Having cleared the cavity of obstructions the stem 13 is placed in said cavity followed by pressure of the hand as before, the piston 11, in consequence, being moved along the v bore 2 against any oil that may lie in such bore with the result that the liquid is forced into the cavity 12 beneath the ball-valve 17 and forced out through the said stem 18 to -lubricate the cavity under treatment. In the return moveniient ofthe piston due to the spring 2O the ball-valve 9 is unseated permitting a charge of lubricant to enter said bore 2 ready for the next operation of the piston. The springs 1() and 18 are of sullicient strength, only, to seat the ball-valves which they control so that but slight pressure unseats them although said springs are not weak enough to permit the opening of said valves by mere weight of oil against them.
By slight changes in the cylinder arrangement air from lan outside source of pressure may be used invlieu of the method herein described. Y
My device since built in fa unit admirably serves the purpose for which lit is designed 'and obviates blowing upon the work or otherwise removingv obstructions and then applying a separate member, such as an oil can, to provide lubrication. In other words practically but one operation only is required at a saving of much time, and the device provides: a convenience in that but a single article need be handled in performing the required service.
I claim: f
1. In a device for the purposes named, the combination of a body including a. bore, a reservoir for oil carried by said body communicating with said bore, a. valve elastically closing communication between the reservoir and bore, a piston movable in the bore including a tubular stem communicating with the bore and extending outside the body for deliverv of oil, andy adjustable means in the path of the piston for limiting the movement thereof whereby the amounts of oil ejected from the said stem may beV varied.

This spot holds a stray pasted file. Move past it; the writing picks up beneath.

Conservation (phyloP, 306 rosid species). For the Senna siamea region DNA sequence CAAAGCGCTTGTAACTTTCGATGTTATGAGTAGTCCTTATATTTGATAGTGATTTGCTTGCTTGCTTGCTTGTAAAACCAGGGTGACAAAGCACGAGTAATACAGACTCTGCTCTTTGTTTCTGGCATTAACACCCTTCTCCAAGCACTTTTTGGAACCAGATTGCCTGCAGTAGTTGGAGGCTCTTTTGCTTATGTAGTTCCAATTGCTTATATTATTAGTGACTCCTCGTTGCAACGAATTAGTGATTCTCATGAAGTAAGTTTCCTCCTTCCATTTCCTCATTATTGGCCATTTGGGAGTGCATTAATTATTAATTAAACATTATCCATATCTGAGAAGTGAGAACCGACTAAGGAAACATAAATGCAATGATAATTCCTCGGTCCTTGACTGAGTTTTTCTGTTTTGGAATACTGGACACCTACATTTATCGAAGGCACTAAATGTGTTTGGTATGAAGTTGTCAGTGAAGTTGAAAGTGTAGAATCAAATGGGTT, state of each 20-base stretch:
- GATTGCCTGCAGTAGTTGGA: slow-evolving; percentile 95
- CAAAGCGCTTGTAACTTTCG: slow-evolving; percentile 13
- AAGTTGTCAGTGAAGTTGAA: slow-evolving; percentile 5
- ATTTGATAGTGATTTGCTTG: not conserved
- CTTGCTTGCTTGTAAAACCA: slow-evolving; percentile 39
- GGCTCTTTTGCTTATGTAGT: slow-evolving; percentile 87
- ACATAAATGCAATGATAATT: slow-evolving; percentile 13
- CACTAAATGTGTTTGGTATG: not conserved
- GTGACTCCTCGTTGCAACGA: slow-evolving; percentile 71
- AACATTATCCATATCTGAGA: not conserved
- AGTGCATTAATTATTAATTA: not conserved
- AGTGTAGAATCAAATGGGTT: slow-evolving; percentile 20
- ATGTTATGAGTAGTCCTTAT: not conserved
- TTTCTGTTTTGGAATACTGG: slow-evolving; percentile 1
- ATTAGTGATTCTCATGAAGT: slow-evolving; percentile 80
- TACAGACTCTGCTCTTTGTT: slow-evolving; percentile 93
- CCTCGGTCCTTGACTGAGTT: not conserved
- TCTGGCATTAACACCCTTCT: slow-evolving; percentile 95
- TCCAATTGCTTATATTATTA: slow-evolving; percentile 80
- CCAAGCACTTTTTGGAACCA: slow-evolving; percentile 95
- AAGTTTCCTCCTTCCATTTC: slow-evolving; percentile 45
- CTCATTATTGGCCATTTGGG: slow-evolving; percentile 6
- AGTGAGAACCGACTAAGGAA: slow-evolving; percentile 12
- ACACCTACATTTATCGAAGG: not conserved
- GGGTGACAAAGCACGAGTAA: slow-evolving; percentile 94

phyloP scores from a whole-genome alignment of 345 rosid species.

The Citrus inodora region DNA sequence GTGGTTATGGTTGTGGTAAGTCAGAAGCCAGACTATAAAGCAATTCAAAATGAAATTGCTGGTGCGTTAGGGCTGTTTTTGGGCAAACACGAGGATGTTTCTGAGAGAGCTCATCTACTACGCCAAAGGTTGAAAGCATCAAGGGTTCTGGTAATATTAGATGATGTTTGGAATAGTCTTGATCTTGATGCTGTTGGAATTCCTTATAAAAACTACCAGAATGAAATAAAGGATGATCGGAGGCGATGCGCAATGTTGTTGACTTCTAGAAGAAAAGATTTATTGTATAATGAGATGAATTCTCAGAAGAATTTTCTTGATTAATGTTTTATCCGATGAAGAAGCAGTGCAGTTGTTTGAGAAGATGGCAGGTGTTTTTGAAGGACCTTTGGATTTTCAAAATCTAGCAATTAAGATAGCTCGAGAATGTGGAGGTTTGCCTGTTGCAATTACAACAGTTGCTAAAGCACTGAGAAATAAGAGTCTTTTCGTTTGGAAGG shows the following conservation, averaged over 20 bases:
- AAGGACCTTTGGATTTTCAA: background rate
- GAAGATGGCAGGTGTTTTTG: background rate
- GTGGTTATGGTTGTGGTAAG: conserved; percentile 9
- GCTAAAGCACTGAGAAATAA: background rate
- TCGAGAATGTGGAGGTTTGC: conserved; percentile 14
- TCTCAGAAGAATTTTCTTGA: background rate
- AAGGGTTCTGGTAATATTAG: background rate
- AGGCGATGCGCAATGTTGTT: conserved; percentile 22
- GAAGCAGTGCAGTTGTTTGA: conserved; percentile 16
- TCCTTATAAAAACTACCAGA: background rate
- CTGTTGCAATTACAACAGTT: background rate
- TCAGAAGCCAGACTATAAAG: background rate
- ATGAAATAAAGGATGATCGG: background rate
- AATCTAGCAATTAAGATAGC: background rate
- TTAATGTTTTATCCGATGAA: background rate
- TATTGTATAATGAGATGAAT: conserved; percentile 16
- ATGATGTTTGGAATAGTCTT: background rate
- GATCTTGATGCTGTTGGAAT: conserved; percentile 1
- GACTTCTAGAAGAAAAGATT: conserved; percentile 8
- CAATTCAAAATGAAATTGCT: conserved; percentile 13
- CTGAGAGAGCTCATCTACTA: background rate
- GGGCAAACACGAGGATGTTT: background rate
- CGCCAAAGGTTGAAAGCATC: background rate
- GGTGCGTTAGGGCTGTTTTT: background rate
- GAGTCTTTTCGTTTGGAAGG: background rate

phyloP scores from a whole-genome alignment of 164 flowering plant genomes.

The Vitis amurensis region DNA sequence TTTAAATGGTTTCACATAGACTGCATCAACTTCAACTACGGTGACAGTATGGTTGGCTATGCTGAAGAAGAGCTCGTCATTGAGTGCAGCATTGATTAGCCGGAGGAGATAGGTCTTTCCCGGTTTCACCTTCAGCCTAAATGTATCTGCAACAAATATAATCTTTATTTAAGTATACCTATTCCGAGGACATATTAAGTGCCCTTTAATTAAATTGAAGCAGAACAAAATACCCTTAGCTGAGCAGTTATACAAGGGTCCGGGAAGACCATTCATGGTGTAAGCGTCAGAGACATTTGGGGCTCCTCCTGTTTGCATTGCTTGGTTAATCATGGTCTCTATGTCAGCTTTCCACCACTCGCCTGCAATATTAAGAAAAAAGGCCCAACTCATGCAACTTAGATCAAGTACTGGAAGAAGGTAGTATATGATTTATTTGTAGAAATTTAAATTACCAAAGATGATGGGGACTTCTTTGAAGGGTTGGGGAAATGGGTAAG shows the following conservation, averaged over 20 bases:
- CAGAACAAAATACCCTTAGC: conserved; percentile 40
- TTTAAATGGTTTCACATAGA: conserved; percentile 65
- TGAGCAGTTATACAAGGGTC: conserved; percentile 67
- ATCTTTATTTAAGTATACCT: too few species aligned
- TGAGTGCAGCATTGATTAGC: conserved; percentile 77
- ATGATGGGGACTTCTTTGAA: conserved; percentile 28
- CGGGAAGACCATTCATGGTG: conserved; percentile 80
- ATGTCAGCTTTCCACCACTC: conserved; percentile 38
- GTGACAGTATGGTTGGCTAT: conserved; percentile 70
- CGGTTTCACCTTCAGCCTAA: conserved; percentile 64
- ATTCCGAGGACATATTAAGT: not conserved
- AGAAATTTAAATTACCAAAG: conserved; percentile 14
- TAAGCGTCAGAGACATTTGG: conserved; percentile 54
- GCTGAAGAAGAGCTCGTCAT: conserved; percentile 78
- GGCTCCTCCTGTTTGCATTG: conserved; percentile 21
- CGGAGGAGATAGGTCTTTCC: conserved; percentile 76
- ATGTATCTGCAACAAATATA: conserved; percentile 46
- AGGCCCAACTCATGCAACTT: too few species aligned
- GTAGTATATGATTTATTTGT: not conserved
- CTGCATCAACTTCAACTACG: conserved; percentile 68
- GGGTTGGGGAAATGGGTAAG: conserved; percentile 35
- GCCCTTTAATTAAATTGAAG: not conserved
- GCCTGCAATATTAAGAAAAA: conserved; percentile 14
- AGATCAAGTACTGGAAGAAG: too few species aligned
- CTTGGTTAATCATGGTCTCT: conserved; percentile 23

2. A device for the purposes named including a body having a. main bore extending part way through it, there being a bore of smaller diameter communicating with said main bore substantially in line therewith, a closure for the said main bore at one side of the body, said smaller bore opening through the opposite side of the body, an adjustable stop extending through the said closure and terminating at one end within the main bore and at its outer end lying outside the body, a piston within the main bore, the same having a passage extending longitudinally therethroiilgh, a spring inter'- posed between one end of the piston and the said closure, the other end of the piston having a reduced stem lying within'the small bore, that part of the piston at the base of the stem adapted to seat upon the body at the juncture ofthe two bores, a